In forests, fires bring regeneration, life from destruction.
Underbrush and deadwood burn away, creating light and space for new growth and existing trees. Some seeds need the high temperatures to germinate. Nutrients replenish the soil.
Recovery starts swiftly and strengthens ecosystems. Unfortunately in small towns, though, the opposite is all too frequently true.
Ten years ago from last Friday, a massive blaze torched a block of historic Front Street in Philipsburg. Two red-brick buildings, including an L-shaped one that wrapped from Front to Presqueisle Street along a main intersection, were damaged beyond repair.
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Their demolition created a large vacant lot in the heart of the town — a disfigurement that remains today.
I remember seeing the wrecking ball crunch into the L-shaped building, part of which sported distinctive white eaves, molding and window frames. Watching those century-old bricks and beams tumble down to the street in dusty clouds was like witnessing a slow death.
I felt the loss of something irreplaceable.
Gone were more than 29 apartments, a sports store, a bakery, a barbershop, a restaurant and the office of a state senator. A cornerstone of the business district, one of the busiest blocks, had vanished, cut away like an amputation.
At the time, it seemed apocalyptic, as though Front Street had suffered a crippling blow in its efforts to reverse a long economic decline. Business owners tried to stay optimistic.
“I just don’t want to see it an empty lot,” said Gary Williams afterward, who then owned a beauty shop along the street.
And yet, a decade later, it’s still a grassy expanse — no takers, no regeneration.
To be fair, Front Street is hardly down and out. It didn’t succumb to the flames of a long August night.
The renovated Finburg Building, with its art deco stylings, has attracted tenants. Since the fire, improvement projects, including vintage-style street lamps and buried utility lines, have given a facelift to the street. Holt Memorial Library, the elegant Rowland Theatre, farmers markets and summer festivals draw people downtown.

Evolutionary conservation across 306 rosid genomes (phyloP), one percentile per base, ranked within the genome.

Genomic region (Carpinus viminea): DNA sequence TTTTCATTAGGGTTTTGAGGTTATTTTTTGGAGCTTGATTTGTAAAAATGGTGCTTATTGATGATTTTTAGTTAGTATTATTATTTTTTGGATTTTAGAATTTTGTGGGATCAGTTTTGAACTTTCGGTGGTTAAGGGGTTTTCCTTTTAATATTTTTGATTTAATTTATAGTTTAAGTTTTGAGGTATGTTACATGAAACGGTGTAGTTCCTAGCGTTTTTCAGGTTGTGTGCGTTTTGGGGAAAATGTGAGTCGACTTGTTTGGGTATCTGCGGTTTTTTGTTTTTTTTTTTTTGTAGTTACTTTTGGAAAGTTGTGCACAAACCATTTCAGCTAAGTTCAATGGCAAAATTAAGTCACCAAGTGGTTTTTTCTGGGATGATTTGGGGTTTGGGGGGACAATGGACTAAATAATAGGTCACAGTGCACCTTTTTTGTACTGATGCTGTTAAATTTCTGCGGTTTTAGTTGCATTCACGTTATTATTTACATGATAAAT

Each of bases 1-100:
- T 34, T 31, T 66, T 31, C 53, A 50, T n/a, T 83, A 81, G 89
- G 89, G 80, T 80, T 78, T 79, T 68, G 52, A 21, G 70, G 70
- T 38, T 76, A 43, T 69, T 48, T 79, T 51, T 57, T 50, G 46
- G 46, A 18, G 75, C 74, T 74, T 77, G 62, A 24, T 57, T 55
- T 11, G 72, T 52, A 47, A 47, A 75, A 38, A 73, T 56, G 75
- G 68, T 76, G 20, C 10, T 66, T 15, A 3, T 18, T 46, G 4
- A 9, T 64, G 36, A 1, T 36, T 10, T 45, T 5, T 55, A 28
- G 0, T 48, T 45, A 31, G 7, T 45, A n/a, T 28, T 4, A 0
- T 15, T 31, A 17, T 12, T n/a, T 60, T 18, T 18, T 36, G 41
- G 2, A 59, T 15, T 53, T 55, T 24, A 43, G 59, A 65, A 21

But the open space serves as a doleful reminder that regrowth can be hard.
Bellefonte understands. Nothing has risen from the site of the grand Bush House, formerly one of the town’s signature buildings, in nine years after a fire consumed it. Its demise completely altered the High Street block it once dominated. Talleyrand Park is as picturesque as ever, but the area doesn’t have the same charm as before — and probably never will.
The truth is, small historic towns like Philipsburg and Bellefonte never fully recover from their burns.
If they’re lucky, they rebuild, but they can’t regain the sense of identity, the personality, that went up in smoke. In Bellefonte, a developer intends to construct apartments where the fire-ravaged Garman Opera House stood. His plans call for a brick facade compatible with the surrounding Victorian architecture.
That’s nice, and better than a gaping gap, but not even the most sensitive design can bring back a piece of Bellefonte’s heritage — a major calling card for the town.
In 2005, Walter Swoope, a fixture in the Front Street business community, worried after the fire about the economic consequences of losing the damaged buildings.
“We’re not going to be able to offer people that block as a showpiece of a revitalized historic district,” he said back then.
Of course, the true spirit of towns lies in their people, not in buildings. By that measure, Philipsburg continues to shine. This summer, a raffle for a new pickup truck raised more than $9,000 for the Philipsburg Revitalization Corp.
But appearances matter, especially in towns that count history as a resource. When those communities lose key buildings, they suffer permanent wounds. That’s all the more argument for sprinkler systems and other protective measures, though the costs and logistics of retrofitting old buildings make the issue tricky to resolve.
Loss, however, doesn’t have to be absolute, and I’m hoping someone steps forward and helps a forlorn Front Street block finally see the regrowth it deserves. Though history can’t be replaced, perhaps whatever sprouts next will strengthen the district, infuse it with new vitality.
Someone just needs to plant the seeds.